There are plenty of things that can change during travel; don’t let that affect the quality of your trip. If you prepare for the worst-case scenario, you’ll never be left in a lurch when things don’t go as planned.

One easy way to do this is to create a backup list of people (with their contact information) that would be valuable in-person connections. That way, if you finish a meeting early or come across a cancellation, you can easily reach out and fill in your schedule. In order to avoid an awkward call, shoot them a note ahead of the trip letting them know that you will be in town and would love to meet if your schedule allows; that way, if you do reach out, it won’t come as a surprise.

Another simple way to ensure flexibility is to have an easily-accessible list of all of your meetings, including who you’re meeting with, a headshot (so you can easily find him/her in a crowd), a cell phone number, and an address for the meeting place. It will also be helpful to map out your meetings ahead of time and have travel routes planned between each. In the event that you’re running late or can’t remember who you’re meeting with, you’ll be able to avoid a last-minute scramble.

5) Extend Your Reach

Two heads (or three, or six) are better than one. If you’re heading to a prospect-rich destination, set up a small event and meet with multiple people at once. This can be as simple as a four-person dinner, or as expansive as a 30-person happy hour. Regardless of how many people you host, an event will allow you to be more effective with a single time slot.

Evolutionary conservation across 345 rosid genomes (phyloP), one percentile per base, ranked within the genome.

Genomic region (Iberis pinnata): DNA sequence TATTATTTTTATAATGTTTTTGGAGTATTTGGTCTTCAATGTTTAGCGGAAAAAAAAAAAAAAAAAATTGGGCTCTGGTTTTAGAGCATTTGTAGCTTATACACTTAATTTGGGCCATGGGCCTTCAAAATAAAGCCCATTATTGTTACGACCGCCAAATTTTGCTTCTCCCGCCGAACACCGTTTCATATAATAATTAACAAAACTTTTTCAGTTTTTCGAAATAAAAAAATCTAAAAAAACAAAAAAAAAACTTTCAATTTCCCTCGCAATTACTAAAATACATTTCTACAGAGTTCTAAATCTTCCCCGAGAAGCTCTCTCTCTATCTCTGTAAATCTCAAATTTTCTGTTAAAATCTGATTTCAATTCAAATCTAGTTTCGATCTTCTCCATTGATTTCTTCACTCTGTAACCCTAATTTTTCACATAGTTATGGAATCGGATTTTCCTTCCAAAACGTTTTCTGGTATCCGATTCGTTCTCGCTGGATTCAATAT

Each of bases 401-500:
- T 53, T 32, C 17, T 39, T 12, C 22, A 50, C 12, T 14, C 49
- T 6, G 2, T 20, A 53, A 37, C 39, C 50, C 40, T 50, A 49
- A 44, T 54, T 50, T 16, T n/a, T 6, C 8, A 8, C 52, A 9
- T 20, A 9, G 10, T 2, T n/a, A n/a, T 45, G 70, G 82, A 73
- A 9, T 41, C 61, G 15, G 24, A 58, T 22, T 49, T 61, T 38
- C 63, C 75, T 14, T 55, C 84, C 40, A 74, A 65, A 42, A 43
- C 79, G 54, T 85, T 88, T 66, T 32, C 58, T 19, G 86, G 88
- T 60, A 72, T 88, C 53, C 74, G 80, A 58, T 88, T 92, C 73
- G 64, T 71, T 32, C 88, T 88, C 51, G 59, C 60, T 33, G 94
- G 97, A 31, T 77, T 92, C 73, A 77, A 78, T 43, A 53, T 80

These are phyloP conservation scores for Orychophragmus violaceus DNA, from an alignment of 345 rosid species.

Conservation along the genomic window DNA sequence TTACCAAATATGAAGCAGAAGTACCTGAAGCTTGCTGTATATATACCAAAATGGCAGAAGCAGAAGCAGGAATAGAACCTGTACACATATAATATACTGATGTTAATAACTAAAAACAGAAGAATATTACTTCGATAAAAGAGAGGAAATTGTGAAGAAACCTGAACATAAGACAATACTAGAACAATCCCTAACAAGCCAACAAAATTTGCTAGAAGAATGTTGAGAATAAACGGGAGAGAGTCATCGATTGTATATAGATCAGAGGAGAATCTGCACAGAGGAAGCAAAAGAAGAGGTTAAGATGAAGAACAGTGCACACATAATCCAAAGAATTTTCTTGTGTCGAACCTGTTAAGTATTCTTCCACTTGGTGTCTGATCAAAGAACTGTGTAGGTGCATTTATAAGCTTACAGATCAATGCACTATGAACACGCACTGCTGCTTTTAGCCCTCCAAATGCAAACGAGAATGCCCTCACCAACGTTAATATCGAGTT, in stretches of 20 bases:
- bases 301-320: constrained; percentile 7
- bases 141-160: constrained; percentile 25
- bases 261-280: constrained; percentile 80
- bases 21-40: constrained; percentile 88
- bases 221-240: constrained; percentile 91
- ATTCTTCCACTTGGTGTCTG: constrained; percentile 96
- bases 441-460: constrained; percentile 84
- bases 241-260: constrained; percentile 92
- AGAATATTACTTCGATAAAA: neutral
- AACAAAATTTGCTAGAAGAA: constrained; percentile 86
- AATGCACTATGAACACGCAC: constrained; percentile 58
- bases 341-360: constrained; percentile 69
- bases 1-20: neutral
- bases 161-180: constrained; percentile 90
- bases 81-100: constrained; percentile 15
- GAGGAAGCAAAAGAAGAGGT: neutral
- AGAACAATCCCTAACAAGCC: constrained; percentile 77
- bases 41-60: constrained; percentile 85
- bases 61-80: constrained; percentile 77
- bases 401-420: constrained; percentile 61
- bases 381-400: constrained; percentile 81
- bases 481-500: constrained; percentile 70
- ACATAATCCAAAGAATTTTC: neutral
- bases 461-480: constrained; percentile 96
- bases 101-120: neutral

6) Don’t Ignore Existing Deal Flow

Check out 4 Tips for Maintaining Deal Flow to read some best-practices on how to stay on top of deals when you’re out of the office.

7) Log the Trip Accordingly

Organization is key for business travel, and that principal extends to follow up as well. In order to ensure that you can continue to reap success from your efforts in the future, implement a system to efficiently tie up loose ends as soon as you get back into the office.

If you keep organized notes from each of your meetings, you can easily upload these to your CRM. These, in addition to your emails and the materials you got from the firm prior to the meeting, will mean you have a solid chunk of centrally located and easily accessible information.

Last but not least, close the loop with each and every person you met with, even if you’ve decided not to move forward with a deal at the moment. By following up with each person and making it a point to thank them for their time, you’re leaving the door open for future deals and partnerships.

Planning your next trip? Join us in New York on October 22nd for Axial’s annual full-day business development conference, Axial Concord. Sign up now and gain access to structured networking, facilitated introductions, and ample time for one-on-one meetings. We’ll even help you schedule meetings around the event!